How Teachers Meet the Needs of ELL Students

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  • 0:04 Beyond the Classroom
  • 0:33 Three Basic Areas
  • 4:13 Three-Part Strategy
  • 4:54 Lesson Summary
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Lesson Transcript
Instructor: Yolanda Reinoso Barzallo

Yolanda holds a CELTA Cambridge, a Juris Doctorate, and a Master of Public Administration. She is a published author of fiction in Spanish.

As an ELL teacher, you know that your role does not end with preparing and teaching lessons. Your role includes acting as an advocate on behalf of ELL students. This lesson gives you an overview of strategies to perform this role.

Beyond the Classroom

Tom is an ELL teacher, and his lessons clearly help his students' academic progress. However, Tom's work can go beyond the classroom. Tom can play an active role in meeting the needs of ELL students through advocacy outside the classroom. Advocacy simply means to speak on behalf of ELL students when they're affected by circumstances in which they have no input.

Let's see how any ELL teacher can work beyond the classroom to meet the needs of ELLs.

Three Basic Areas

ELL teachers can work outside the classroom to help their students by being involved in three key areas: policies and regulations, school assessment, and helping school leaders to create the best environment possible for ELLs.

Policies and Regulations

As the school year begins, Tom learns about a new regulation that the Department of Education wants schools to implement. The regulation is aimed at keeping ELLs who are significantly behind their peers in extra ELL sessions to improve their English skills. As the regulation gets implemented, Tom sees that ELLs feel exhausted on the days they have extra sessions and, thus, they're not benefiting. Tom wants to do something about this.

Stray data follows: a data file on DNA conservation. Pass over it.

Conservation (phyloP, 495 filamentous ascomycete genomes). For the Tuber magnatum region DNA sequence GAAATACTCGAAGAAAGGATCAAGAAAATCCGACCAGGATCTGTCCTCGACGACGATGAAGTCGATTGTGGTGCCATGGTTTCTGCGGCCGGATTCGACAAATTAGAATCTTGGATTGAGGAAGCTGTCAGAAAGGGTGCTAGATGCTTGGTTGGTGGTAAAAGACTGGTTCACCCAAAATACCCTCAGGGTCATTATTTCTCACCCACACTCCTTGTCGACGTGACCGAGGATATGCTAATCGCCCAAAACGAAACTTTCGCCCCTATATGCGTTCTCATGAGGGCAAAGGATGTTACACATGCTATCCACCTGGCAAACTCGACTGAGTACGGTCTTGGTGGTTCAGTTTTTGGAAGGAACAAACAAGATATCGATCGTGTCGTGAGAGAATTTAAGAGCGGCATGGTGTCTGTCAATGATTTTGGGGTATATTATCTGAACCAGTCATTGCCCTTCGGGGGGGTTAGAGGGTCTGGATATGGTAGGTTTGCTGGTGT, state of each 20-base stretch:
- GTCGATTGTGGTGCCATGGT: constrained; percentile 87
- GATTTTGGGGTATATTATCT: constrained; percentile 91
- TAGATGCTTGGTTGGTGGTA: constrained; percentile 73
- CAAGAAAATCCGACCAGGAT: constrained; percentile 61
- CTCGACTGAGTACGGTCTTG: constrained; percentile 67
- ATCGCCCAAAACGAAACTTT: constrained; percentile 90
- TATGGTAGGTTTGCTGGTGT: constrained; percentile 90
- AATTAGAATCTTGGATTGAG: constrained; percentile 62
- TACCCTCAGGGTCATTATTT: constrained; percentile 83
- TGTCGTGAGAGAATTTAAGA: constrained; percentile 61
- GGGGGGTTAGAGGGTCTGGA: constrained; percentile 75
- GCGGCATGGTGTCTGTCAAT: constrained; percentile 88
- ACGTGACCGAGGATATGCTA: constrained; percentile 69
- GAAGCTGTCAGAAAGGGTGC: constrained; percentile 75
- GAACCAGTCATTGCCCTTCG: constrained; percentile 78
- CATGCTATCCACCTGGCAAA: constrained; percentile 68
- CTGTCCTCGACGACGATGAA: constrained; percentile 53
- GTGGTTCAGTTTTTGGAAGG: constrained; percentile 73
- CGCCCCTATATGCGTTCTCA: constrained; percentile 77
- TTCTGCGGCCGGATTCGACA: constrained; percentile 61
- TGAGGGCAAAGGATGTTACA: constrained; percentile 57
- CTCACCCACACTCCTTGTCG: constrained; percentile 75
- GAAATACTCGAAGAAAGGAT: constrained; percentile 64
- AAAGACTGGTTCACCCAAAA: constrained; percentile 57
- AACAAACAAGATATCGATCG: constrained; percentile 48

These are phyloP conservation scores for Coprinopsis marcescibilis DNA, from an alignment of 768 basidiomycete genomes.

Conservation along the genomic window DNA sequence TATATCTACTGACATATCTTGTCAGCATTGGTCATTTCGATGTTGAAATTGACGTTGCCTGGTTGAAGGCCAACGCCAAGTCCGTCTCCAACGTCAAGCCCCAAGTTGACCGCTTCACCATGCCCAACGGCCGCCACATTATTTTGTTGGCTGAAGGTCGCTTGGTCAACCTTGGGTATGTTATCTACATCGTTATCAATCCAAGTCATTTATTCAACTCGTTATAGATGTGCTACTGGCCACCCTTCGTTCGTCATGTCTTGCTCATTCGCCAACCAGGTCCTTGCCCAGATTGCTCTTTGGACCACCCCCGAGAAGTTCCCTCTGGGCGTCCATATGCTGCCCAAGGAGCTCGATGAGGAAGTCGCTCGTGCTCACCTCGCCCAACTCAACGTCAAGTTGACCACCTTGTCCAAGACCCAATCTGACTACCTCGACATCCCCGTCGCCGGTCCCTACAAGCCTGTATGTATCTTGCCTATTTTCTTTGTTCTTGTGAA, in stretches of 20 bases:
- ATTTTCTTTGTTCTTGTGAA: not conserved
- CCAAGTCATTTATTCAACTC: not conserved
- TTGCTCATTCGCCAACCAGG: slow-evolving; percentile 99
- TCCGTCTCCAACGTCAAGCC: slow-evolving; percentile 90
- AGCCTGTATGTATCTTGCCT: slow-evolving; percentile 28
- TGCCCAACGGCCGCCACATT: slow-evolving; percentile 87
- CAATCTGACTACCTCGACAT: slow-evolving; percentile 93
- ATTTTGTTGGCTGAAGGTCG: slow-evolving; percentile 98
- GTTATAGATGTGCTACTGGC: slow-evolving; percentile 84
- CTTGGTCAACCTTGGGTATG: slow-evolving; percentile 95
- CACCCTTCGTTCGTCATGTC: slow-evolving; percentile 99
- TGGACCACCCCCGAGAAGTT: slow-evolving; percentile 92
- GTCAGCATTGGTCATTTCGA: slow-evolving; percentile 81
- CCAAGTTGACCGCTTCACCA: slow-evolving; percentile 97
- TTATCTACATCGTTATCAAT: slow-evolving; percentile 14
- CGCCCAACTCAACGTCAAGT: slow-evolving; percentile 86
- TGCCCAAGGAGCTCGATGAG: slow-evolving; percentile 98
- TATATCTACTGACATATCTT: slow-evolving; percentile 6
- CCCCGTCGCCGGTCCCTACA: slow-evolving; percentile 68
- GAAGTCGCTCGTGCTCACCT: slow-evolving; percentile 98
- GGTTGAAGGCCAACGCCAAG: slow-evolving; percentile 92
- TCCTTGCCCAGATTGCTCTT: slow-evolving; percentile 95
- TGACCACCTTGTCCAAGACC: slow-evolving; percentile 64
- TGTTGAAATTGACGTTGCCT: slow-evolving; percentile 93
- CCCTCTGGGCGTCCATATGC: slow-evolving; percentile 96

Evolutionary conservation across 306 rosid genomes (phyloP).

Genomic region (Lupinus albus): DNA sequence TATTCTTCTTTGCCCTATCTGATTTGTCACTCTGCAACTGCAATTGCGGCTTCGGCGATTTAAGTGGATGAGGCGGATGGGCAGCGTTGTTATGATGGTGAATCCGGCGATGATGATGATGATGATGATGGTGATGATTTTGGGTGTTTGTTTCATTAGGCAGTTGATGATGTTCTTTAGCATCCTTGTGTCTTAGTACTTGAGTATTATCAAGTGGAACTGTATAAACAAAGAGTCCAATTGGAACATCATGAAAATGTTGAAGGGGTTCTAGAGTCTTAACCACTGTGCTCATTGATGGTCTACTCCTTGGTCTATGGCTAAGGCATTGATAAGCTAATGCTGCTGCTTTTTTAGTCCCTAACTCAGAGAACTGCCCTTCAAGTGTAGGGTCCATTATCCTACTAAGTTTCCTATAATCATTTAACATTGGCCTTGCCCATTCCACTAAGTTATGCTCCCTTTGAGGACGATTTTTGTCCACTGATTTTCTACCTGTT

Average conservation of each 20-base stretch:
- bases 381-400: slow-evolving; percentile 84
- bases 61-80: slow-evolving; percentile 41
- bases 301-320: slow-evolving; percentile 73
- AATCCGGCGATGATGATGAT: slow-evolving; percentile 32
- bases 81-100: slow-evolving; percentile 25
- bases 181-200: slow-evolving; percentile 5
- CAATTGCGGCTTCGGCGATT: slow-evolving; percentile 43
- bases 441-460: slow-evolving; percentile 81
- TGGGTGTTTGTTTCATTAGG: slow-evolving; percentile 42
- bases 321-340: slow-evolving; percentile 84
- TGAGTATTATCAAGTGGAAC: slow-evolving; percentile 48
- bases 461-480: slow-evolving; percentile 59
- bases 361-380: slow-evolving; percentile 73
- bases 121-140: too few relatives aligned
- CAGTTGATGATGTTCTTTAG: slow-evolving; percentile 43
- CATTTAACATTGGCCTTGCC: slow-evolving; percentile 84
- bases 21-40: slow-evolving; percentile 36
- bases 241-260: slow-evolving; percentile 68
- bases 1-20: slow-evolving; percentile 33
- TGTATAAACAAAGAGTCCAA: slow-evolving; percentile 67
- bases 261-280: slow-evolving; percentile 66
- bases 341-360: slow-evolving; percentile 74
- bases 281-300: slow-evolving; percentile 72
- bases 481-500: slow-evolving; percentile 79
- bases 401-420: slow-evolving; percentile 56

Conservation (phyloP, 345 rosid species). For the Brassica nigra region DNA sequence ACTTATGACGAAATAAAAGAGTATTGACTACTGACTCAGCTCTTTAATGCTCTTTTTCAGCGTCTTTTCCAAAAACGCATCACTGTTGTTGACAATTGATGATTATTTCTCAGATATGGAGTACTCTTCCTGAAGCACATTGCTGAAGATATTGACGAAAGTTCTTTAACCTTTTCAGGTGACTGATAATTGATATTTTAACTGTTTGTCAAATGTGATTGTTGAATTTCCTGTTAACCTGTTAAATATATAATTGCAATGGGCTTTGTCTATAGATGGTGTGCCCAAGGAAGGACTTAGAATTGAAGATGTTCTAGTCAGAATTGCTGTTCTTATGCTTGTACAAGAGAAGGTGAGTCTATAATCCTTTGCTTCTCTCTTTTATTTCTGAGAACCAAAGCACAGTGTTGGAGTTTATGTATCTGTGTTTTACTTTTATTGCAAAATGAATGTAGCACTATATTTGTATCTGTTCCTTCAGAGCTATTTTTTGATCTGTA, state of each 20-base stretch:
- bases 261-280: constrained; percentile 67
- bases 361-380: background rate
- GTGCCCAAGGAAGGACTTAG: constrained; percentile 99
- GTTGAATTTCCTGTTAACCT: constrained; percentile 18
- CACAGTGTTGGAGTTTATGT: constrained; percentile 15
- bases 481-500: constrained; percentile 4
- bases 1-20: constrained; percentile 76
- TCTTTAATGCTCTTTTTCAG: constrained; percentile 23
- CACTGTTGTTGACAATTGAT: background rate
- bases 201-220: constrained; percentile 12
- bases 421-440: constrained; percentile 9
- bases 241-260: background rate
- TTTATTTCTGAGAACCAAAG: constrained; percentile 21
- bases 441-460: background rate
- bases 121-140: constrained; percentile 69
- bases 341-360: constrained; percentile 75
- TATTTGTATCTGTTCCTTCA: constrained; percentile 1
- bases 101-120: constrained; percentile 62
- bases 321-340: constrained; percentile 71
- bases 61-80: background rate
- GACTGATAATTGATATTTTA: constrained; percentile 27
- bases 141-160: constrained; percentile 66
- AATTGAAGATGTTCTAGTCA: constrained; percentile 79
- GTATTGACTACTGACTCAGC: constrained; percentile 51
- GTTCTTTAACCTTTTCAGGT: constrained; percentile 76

As citizens, we have the right to information about the background that leads federal or other government authorities to formulate specific policies and regulations. We can always request more information from the authorities, including how citizens can contest the laws in place.

In our example, Tom gets some answers from the Department of Education about the new policy and, based on what he knows, he speaks to his school supervisor about the lack of effectiveness of the new regulation. His school principal decides to meet with other teachers and involve parents to ask about their perception. Then, the school can write a policy memorandum to the Department of Education.

This case shows us that the strategy to use when we see an issue with governmental policies and regulations is to first inform ourselves of all the implications of the policy or regulation and then exercise our right as citizens to give input to the authorities who can change the policy or regulation.

Now let's consider the case of school policies. Each school can establish its own policies and procedures to define how the student population is educated. However, schools' policies and procedures must be in compliance with governmental policies and regulations. Any ELL teacher who notices that a school policy or procedure is not effective or affects equity (the right of all students to have the same opportunity to succeed academically) can use a simple three-step strategy:

  1. Learn all about the school policy or procedure by talking to the respective authorities at the school.
  2. Propose changes or modifications according to the procedure the school itself allows. Schools sometimes have a handbook or, at times, school supervisors can tell teachers how to proceed.
  3. Follow up on the proposal to ensure that it is addressed.

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